OUT OF BOUNDS

 with frame

 By Caroline Wilkinson

Camera: Nikon D300 Lens: Nikon 50mm f/1.8 Software: Adobe Photoshop CS5

YOU CANNOT DENY IT. when done well out-of-bounds pictures are at worst amusing and at best impressively intriguing. The effect of having subjects appearirg to come out of a picture is commonly known as  out-of-bounds  for obvious reasons, and I ve always wanted to try giving it a go with friends for a fun slant on a group shot. So. when given the theme of picture frames, I knew exactly what I wanted to do. And. to my surprise, achieving the effect was easy - as long as you do the groundwork well in-camera.

I d expected to have to pull a few nifty Photoshop tricksout the hat to make the effect look relatively realistic, but it was quite the contrary. As usual, the more you get right in-camera, the easier and more minimal the post-processing is. The first step is to come up with the concept: how do you want the subjects to interact between the frames, where do you want them looking etc. as this will determine how you pose them and, of course, the position of the frames. Now, ideally, you ll have a wall at hone featuring multiple frames that you simply need to photograph for your background image. If that s the case, make sure you shoot it in the same lighting conditions as you will your subjects because the direction of shadows and different qualities of light can be a giveaway and can ruin the effect. Flat, soft lighting -like you get from a large window - works best for keeping shadows to a minimum. Take any glass out of the frames, too, to avoid reflections. If you re like me, however, and don t have a  here s-one-l-made-earlier  wall handy, and would prefer not to have to buy any frames or to touch up the living room walls with Polyfilla and paint once the frames come down, you might want to look at downloading an image from an online resource like istockphoto.com instead. Once you have your background image, it s time to photograph the subjects.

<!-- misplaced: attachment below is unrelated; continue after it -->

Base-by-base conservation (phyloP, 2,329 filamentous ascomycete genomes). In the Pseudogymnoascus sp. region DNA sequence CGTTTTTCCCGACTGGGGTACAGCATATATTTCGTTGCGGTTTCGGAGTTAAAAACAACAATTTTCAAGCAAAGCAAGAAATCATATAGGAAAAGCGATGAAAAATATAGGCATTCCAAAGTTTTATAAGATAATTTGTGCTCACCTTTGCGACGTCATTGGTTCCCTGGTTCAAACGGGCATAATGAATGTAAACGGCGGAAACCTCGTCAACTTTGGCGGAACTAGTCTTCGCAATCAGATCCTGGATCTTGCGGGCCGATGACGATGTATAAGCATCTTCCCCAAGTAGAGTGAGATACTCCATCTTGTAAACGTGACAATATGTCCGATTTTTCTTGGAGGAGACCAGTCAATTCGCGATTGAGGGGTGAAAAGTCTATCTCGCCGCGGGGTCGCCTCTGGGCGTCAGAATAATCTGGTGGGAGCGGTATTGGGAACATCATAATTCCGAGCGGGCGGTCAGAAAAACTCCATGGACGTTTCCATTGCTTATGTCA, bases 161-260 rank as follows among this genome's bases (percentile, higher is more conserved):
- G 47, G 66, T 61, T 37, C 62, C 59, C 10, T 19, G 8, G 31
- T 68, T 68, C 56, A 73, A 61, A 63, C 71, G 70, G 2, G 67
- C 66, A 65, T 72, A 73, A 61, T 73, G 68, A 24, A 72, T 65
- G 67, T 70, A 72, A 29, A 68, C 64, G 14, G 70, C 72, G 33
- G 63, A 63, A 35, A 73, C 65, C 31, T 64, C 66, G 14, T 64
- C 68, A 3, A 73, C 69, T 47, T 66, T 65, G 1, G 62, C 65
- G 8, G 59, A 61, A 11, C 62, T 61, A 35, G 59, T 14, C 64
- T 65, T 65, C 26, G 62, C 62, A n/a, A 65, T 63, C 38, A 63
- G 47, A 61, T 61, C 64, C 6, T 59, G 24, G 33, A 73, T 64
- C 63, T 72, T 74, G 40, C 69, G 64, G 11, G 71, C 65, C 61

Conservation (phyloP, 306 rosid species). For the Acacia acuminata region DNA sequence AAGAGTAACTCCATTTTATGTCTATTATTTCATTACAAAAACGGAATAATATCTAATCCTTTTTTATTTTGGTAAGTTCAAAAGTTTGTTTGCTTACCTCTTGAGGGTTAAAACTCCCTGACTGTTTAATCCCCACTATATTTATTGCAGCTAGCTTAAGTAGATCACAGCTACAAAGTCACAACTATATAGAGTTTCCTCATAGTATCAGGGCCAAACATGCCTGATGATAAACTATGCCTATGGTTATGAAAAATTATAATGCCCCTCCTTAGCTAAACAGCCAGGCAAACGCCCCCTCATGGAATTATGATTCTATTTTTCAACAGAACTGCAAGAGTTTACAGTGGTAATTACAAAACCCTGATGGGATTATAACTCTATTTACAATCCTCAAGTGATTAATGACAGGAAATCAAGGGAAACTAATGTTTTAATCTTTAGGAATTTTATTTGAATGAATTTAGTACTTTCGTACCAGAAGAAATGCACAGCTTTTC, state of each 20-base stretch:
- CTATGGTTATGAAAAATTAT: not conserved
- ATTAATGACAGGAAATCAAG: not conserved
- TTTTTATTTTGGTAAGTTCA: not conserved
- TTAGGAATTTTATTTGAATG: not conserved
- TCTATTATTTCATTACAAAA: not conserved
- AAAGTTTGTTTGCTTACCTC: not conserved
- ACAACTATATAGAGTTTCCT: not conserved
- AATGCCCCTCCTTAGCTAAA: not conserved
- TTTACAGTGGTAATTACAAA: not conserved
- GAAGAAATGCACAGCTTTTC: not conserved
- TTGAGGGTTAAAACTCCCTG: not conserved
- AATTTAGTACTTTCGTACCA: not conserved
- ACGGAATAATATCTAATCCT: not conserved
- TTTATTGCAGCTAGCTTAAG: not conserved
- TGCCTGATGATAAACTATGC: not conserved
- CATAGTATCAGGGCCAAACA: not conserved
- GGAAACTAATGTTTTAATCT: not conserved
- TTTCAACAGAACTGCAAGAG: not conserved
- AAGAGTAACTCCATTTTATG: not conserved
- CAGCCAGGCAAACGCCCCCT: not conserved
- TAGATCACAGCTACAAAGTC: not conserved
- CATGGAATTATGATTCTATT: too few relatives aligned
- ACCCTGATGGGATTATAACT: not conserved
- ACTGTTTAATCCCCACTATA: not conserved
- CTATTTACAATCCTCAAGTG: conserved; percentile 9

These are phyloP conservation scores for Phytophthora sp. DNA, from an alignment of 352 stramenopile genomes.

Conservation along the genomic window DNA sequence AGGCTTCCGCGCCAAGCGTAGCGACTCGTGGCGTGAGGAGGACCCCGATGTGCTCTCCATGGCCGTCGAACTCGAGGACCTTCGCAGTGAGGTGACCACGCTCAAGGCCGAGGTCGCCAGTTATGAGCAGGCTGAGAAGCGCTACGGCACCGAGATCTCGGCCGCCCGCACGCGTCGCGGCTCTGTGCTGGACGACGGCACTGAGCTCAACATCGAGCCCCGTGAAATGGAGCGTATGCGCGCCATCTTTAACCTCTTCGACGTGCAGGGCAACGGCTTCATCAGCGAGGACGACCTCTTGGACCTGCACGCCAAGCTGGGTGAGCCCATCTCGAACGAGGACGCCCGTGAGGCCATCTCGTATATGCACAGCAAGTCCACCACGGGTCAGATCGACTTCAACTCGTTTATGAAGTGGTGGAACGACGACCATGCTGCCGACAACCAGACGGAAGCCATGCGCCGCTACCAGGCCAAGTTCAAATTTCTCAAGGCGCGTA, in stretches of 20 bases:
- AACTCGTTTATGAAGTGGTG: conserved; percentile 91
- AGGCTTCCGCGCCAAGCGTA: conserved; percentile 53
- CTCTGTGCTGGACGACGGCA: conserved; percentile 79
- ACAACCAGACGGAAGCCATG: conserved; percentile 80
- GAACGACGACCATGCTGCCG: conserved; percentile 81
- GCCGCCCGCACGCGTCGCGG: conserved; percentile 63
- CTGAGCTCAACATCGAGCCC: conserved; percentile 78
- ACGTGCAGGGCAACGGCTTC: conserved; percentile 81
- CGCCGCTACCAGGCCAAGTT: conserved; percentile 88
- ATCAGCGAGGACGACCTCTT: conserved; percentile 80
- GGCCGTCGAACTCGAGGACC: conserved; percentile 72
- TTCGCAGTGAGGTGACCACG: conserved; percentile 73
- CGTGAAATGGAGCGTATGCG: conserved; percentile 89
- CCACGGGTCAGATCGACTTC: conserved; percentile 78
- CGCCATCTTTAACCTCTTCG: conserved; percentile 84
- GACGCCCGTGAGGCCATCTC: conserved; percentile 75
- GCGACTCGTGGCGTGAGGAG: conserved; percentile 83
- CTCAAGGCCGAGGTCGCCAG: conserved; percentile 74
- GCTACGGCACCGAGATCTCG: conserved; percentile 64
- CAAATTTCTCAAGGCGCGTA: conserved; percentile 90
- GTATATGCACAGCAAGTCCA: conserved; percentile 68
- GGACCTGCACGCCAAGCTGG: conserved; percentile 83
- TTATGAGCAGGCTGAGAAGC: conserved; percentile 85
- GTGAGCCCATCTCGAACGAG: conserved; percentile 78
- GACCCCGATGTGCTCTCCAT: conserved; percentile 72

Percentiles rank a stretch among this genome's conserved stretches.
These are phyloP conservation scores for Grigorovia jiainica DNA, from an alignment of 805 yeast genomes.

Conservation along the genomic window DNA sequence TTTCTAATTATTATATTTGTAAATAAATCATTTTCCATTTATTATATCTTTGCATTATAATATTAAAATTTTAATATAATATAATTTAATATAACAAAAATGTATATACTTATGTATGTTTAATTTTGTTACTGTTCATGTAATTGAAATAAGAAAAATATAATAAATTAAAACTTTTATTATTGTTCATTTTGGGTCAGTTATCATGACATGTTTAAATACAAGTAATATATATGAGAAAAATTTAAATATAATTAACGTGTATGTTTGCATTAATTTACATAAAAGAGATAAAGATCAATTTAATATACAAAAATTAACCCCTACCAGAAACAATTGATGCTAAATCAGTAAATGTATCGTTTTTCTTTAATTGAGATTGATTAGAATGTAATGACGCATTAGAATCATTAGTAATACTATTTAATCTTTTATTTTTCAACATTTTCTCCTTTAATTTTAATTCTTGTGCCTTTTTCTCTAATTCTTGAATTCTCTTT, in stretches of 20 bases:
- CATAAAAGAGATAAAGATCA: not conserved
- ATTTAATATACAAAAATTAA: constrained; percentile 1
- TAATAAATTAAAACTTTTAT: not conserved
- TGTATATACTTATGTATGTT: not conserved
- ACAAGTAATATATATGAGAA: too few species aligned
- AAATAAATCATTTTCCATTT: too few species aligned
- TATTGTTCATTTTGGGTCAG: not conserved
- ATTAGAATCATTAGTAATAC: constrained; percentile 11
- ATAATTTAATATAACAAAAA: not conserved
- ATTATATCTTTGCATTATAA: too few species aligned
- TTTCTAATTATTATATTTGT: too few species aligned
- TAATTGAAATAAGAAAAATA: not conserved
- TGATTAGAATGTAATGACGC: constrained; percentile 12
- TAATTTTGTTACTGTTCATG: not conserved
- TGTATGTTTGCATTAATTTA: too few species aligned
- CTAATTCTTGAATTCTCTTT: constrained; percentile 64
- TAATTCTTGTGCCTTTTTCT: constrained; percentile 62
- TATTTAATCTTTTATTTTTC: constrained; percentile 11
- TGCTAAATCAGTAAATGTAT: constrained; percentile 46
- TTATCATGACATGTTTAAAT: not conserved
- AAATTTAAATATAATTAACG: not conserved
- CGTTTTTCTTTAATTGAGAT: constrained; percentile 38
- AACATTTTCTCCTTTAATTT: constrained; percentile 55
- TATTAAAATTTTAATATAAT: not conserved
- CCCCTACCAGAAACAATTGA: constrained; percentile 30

with frameAs I wanted the subjects to appear as if theycoming out of framed holes in the wall, I had to carefully consider the placement of the light and shadows to create the right depth and to ensure it blended well with the background image. With this in mind, I makeshifted a box by attaching a black sheet to an empty picture frame. I then asked someone to hold the corners of the frame up, while the subjects posed under the sheet and through the frame, allowing the light to fall off behind them. While you could use a softbox, I positioned the subjects facing a large window to cast flattering light across their faces, allowing the frame to cast the shadows I needed. Working with a frame also meant it was easier to get the placement of the hands and perspective right. It was important to remember the concept at this stage as I needed to get the posing and expression right for each shot, which can be tricky as the subjects don t have anyone to interact with. I found it handy to print off the background image to use as a reference. If including pets or children in the shout, you may have to adapt the set-up to suit them. As Rebecca, my 16-month-old model, was a little frightened of the set-up, I sat her in her carrycot to get the dark background and then let her play with the frame; she naturally peeked through to look up at her parents, giving me the shot I needed. Make sure that enough of your subject is in focus, too - opt for a mid-aperture and aim to get at least to the shoulders in focus.

Comments are closed.